2017, 240 S, Kt, (Wiley)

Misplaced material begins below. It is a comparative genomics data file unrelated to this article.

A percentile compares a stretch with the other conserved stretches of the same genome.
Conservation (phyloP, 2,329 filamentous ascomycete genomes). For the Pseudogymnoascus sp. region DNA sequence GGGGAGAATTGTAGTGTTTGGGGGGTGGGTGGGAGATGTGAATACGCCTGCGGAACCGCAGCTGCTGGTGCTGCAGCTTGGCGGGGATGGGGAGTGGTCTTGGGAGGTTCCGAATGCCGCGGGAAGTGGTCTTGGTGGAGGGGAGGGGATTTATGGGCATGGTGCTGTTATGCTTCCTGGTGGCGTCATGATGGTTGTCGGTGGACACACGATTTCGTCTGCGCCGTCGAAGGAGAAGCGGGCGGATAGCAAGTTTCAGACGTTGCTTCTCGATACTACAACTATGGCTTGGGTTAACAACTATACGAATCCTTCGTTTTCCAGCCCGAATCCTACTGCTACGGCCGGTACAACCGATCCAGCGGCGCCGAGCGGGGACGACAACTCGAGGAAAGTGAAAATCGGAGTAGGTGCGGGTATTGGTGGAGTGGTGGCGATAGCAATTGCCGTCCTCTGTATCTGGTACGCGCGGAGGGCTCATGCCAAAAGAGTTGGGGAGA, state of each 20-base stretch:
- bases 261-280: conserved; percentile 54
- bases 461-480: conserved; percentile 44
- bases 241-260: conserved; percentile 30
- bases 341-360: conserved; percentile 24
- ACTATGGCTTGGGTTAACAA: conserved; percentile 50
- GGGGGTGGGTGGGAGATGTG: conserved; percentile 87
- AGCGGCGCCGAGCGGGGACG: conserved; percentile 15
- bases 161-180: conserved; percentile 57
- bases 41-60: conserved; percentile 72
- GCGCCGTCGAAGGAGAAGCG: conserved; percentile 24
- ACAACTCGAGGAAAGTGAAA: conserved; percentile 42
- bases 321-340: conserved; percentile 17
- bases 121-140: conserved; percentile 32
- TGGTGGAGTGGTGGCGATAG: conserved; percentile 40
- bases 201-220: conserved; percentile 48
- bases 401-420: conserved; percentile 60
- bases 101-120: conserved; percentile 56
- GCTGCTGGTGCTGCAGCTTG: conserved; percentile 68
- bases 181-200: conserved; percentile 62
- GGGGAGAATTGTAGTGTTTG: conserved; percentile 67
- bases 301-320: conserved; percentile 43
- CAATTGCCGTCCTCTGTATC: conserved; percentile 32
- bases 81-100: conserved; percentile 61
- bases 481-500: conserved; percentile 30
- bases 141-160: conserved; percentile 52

Robert Brandom is one of the most renowned American philosophers today, discussed widely in analytic as well as continental philosophical communities on both sides of the Atlantic. His innovative neo-pragmatist approach to linguistic communication combines major contributions to the philosophies of language and mind, epistemology, metaphysics, and logic with intriguing interpretations of historical philosophers such as Kant, Hegel, and Wittgenstein. Yet, due to its boldly unorthodox and highly technical nature, Brandom's theory can also be found daunting. In this accessible introduction, Ronald Loeffler provides a critical and clear-headed guide through the maze of Brandom's philosophy to date. He conveys the pioneering nature of Brandom's approach to language and communication with its unabashed appropriation of the German Idealistic tradition, and offers focused, sure-footed introductions to all major aspects of Brandom's thought, including Brandom's normative pragmatics and inferential role semantics and his theories of empirical knowledge, logical discourse, linguistic representation, and objectivity.